“It's a poorly-punctuated statute, but after re-reading it both in the US Code and in the two relevant statutes-at-large volumes, I have to agree that your interpretation is probably right, and mine probably wrong. The 1901 probably does only apply to the situation in (b) where there are no improvements or cultivation. So while there are many, many reasons that no adverse possession claim to the refuge would succeed, particularly under the circumstances of the occupation, failure to use a time machine is not one of them.


You see folks, this is what civil discourse is about.  Instead of calling dissenters names, try engaging them or else you are the “sheeple” following each other into irrelevance.  You should be way more than 3% in the modern social media world. Remember, you aren’t trying to change each other’s minds when arguing. You are trying to impress the silent majority of onlookers whose minds can be changed.  For every commenter or “like” we get thousands of other views of posts and comments. 

Here's what was argued in a motion in May (PDF): 
“Ammon Bundy’s peaceful protest at the Malheur Wildlife Refuge was an act of civil disobedience and a calculated legal maneuver through adverse possession (43 U.S. Code § 1068 "Lands held in adverse possession”). The protest was in part designed to force the federal government into court to address the constitutionality of its federal land management policy. *** However, instead of arguing the issue in a civil courtroom through an ejectment proceeding – where such a debate belongs – Mr. Bundy finds himself before a federal criminal court as a prisoner. Ammon and the Citizens for Constitutional Freedom may not have prevailed in their adverse possession claim. But, that was for a civil court to decide. If the government would have acted with a remote degree of competence, it would have challenged the adverse possession, with an ejectment or eviction claim….”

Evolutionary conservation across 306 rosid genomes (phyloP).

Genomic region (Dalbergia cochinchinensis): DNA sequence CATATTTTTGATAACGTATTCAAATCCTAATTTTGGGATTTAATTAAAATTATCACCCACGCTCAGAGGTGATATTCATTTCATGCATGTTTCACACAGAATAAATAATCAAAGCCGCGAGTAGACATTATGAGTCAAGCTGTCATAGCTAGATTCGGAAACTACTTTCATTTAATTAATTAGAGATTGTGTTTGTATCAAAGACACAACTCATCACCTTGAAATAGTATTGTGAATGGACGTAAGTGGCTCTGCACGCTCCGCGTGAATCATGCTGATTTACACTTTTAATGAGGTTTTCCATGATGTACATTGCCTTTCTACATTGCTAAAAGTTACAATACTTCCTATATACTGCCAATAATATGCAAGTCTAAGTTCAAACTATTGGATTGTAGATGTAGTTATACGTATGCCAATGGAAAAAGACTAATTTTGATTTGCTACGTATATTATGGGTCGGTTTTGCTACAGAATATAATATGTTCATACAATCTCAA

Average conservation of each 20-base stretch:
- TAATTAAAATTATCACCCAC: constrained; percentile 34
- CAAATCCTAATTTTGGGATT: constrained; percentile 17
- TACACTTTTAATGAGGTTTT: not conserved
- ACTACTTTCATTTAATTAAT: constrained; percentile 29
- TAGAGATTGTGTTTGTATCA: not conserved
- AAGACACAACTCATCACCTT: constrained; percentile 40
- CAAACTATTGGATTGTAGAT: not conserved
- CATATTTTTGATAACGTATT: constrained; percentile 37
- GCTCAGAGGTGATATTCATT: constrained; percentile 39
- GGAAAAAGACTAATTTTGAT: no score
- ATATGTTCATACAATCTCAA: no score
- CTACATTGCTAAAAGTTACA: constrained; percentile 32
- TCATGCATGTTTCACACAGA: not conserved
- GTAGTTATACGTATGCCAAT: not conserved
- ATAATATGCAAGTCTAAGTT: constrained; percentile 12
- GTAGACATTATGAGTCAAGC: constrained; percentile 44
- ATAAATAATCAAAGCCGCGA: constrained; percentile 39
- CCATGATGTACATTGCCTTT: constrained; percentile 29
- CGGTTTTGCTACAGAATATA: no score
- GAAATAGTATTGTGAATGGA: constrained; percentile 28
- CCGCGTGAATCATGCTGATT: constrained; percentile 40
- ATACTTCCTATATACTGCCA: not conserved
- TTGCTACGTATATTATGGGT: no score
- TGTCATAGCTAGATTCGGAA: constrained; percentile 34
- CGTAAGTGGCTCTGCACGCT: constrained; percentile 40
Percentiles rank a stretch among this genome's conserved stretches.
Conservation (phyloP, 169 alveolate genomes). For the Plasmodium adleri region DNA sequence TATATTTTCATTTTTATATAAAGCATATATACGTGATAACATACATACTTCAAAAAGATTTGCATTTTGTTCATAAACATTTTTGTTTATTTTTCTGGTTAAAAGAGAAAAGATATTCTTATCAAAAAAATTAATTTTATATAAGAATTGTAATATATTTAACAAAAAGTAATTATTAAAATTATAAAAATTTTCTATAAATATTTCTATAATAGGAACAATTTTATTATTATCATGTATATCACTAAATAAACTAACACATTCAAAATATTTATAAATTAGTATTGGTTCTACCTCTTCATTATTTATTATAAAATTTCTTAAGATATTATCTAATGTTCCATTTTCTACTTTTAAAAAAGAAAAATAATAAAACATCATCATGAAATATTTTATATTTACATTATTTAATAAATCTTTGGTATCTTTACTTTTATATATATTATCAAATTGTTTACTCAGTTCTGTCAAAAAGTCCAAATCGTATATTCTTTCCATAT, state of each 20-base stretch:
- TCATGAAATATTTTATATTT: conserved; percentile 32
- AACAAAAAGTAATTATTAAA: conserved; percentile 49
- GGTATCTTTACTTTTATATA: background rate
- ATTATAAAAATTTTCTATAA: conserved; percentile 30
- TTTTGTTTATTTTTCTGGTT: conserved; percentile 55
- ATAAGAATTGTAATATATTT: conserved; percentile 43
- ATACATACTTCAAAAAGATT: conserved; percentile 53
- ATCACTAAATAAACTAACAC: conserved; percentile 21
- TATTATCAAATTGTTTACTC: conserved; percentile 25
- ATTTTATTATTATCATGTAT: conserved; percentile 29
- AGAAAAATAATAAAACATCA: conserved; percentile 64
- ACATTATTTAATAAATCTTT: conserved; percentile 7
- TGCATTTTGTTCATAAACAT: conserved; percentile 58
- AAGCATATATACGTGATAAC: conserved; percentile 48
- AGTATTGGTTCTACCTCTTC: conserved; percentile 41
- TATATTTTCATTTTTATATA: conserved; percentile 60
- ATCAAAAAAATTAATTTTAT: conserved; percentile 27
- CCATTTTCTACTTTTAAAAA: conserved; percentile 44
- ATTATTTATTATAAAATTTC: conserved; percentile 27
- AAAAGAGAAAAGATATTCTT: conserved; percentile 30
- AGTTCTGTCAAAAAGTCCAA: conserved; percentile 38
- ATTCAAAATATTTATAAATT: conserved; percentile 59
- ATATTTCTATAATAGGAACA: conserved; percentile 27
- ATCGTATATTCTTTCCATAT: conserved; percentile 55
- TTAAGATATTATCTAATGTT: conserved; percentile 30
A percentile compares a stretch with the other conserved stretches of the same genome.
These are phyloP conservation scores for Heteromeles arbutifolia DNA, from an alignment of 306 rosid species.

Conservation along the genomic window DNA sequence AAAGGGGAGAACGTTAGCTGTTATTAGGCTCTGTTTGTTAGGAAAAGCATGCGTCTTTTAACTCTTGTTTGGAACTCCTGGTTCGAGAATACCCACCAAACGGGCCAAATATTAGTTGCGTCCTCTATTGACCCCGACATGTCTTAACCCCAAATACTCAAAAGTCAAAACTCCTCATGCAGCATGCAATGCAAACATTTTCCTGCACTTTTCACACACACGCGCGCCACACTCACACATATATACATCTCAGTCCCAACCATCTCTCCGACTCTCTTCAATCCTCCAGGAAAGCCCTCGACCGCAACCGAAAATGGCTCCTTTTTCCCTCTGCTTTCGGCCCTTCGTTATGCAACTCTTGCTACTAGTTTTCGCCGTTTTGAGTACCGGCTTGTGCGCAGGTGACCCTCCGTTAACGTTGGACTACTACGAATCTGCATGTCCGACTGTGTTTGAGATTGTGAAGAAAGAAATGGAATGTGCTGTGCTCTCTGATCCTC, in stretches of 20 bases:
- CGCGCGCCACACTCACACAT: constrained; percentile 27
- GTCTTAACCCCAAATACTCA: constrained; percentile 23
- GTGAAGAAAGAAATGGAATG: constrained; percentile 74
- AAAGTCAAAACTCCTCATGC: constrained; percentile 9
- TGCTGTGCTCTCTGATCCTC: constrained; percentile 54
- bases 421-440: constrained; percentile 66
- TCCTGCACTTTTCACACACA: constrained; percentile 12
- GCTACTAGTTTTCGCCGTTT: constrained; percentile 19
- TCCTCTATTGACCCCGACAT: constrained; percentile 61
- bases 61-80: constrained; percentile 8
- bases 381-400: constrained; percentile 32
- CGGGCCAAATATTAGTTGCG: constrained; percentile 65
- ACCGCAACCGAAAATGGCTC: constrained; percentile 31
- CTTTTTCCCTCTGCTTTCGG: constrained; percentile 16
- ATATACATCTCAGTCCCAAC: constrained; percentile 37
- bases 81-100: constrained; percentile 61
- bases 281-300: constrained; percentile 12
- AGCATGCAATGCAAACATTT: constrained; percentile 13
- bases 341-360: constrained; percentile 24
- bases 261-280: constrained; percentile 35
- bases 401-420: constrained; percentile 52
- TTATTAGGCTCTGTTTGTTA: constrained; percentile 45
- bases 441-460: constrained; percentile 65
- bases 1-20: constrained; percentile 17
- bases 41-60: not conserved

Mike Arnold,

Friday, August 12, 2016

Debunking the Sovereign Citizen Movement - Oaths of Judges

Another day, another oath challenge.

I do enjoy using the Socratic method on the very creative and industrious sovereign citizen activists, although I have grown a bit tired of it of late. Many have been very patient with me, given my typical regression into snark due to frustration.  But, let's talk about the soundness of these very interesting legal tactics and how they fit into an overall legal strategy, assuming the strategic goal is to get a dismissal or acquittal rather than just doing something for the sake of protest.